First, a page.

Befittingly, Moumblow uses various (found and newly staged) images of trains – interiors and exteriors – to tell the tale of two lovers who have planned to meet somewhere along the railroad. Over the images runs a female voice-over (in Swedish). Gradually, the audio track and the English subtitles – recounting three scenarios of a lover’s meeting, in the future tense – are manifestly separated from each other, thus providing viewers with different accounts of possible worlds. Even for those who don’t understand Swedish. Will their tracks ever cross or forever run parallel, without ever intersecting?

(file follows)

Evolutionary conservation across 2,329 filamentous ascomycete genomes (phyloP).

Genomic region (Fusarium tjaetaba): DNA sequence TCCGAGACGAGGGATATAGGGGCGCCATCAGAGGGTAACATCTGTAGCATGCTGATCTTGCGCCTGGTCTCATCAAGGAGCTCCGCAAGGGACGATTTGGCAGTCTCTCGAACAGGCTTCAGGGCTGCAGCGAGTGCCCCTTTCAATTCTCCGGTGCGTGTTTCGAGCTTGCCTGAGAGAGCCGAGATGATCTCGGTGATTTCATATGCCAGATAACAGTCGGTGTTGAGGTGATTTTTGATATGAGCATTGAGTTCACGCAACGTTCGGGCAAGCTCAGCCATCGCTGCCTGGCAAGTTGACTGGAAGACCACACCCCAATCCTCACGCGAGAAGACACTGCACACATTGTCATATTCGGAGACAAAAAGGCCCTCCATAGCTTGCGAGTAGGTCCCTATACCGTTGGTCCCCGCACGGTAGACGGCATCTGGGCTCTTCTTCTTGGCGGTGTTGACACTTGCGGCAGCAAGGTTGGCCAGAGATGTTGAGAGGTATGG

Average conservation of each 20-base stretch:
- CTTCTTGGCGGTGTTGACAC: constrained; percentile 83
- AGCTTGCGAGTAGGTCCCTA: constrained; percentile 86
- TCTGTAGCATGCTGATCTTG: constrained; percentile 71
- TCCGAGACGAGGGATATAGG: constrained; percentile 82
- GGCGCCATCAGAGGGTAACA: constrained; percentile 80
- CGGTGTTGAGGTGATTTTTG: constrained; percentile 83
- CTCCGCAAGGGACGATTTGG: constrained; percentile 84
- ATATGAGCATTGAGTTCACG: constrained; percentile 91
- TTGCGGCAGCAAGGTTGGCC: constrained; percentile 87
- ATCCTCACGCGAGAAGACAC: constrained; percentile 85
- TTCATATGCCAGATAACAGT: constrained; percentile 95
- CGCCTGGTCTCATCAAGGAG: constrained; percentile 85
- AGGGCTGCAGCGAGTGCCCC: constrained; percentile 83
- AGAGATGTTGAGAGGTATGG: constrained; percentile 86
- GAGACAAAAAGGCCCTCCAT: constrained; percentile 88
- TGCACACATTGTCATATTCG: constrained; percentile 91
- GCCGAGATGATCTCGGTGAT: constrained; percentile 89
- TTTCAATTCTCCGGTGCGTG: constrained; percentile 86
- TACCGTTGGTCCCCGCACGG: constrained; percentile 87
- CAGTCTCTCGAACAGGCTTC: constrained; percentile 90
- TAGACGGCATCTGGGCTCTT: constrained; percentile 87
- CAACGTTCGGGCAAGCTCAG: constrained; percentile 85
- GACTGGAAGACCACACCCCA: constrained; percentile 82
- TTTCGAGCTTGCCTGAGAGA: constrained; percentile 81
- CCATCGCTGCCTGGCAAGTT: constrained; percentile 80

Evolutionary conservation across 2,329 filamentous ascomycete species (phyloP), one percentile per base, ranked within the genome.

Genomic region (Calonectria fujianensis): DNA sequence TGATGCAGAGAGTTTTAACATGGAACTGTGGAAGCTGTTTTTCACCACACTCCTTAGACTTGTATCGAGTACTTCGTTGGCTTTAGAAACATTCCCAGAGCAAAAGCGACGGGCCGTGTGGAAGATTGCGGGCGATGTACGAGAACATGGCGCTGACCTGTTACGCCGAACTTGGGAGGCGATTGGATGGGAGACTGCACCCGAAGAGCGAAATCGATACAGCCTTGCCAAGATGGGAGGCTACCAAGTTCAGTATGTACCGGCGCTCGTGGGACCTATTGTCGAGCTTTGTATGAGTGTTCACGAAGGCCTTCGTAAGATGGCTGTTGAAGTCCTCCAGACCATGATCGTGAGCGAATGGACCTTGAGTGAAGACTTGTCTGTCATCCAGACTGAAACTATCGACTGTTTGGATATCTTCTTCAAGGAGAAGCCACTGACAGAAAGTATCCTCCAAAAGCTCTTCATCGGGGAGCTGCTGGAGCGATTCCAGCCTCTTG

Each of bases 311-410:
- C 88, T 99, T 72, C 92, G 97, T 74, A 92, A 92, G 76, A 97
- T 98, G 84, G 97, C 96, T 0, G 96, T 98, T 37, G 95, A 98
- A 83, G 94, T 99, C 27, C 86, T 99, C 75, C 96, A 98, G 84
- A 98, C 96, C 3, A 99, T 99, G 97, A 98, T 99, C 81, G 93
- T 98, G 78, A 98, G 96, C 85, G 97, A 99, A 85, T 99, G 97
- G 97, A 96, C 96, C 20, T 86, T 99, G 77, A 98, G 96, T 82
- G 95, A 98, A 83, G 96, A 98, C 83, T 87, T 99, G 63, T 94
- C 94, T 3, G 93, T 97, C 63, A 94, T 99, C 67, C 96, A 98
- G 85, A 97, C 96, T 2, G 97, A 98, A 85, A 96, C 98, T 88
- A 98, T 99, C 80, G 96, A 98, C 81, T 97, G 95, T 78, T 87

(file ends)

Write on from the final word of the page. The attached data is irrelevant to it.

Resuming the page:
The collected images, the voice of Swedish actrice Ingrid Thulin and the English subtitles written by Moumblow represent alternative narratives, but are combined in the same cinematic space. The five minute film seems to tell us that no matter what form of communication we choose, part of the message is always lost. In a private conversation between two people as well as in a work of art addressing an intended public of strangers. It would seem that viewers who don’t comprehend the Swedish voice-over miss a significant part of the film. Yet, the estrangement plays – equally or perhaps even more effectively (?) – on another level. The barrier that language often imposes on audiences of a ‘foreign film’ takes on unsettling proportions here, as Moumblow willfully targets miscomprehension. From the end credits we learn that the voice-over stems from Ingmar Bergman’s Winter Light (1962), in which the Swedish ‘master of ceremony’ harshly explores the possibility of a meaningful life in a godforsaken world. —zouchmagazine.com